Pop music surrounds us, but how often do we really listen to what we’re hearing? Switched on Pop is the podcast that pulls back the curtain on pop music. Each episode, join musicologist Nate Sloan and songwriter Charlie Harding as they reveal the secret formulas that make pop songs so infectious. By figuring out how pop hits work their magic, you’ll fall in love with songs you didn’t even know you liked.
In 1974 country music, singer songwriter, Dolly Parton got wind that Elvis Presley wanted to record her new song, “I Will Always Love You.“ According to Dolly, the deal fell through when Elvis's manager demanded 50% of the publishing revenue. Dolly refused, released the song herself, and years later arranged a more equitable deal with Whitney Houston, who of course made it a massive hit.
It's a juicy bit of industry history that actually speaks more to our current reality than you might think. What Elvis’s management did, demand a cut of the publishing revenue on top of the money he'd already make from album sales and live shows, is not an anomaly.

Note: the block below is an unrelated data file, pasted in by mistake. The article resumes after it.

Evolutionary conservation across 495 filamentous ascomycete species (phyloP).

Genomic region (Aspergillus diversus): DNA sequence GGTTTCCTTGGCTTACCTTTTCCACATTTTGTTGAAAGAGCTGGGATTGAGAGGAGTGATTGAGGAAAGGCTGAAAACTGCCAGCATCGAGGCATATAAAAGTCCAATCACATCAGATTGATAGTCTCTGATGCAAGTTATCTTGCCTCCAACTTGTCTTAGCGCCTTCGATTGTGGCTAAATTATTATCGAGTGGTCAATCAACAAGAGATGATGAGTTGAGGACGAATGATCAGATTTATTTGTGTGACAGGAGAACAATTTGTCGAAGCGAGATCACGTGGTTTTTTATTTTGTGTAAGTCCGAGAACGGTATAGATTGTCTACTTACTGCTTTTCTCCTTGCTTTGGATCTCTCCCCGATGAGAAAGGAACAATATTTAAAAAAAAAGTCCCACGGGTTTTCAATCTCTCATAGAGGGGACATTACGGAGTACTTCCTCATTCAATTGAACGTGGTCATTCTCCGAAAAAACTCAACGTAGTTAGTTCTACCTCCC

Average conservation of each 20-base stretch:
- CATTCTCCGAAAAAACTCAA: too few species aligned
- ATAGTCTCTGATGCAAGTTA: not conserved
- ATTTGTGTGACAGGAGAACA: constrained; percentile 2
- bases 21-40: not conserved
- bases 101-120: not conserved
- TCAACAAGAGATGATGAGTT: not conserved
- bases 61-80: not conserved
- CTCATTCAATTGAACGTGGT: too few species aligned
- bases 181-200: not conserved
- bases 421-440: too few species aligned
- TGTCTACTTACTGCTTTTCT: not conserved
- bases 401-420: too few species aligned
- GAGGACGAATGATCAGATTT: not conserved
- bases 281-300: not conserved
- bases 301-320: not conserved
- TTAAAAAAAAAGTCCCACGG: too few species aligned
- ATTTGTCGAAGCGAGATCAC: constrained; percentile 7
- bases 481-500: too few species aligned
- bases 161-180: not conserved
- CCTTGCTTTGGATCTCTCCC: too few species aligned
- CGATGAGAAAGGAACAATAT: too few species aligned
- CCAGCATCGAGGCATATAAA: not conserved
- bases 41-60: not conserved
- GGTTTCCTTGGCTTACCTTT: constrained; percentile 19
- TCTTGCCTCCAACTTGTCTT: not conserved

Songwriter, Emily Warren knows this all too well. Emily's a songwriter and performer in Los Angeles. You've heard her on the show before in part, because she's written some huge hits, including Dua Lipa’s “New Rules” and The Chainsmokers “Don’t Let Me Down”.
What happened to Dolly in ‘74 has happened a lot to Emily. She says that countless times, after an artist decides to record a song of hers that she wrote without any involvement with the artist, she'll get an email from the artist's management team, asking for a cut of her publishing. She says the emails are polite, but the mask and implied arrangement: give us a cut of the publishing they say, or we won't put out the song.
So Emily's started talking to other established songwriters she knows, Tayla Parx, Ross Golan, Justin Tranter, and Savan Kotecha—they've all been asked to give up publishing. Together they decided they wanted to do something about this practice. So they formed an organization called The Pact, a group of music professionals who refuse to give publishing away for songs where artists do not contribute. Their goal is to make the music business more equitable for the creative laborers.
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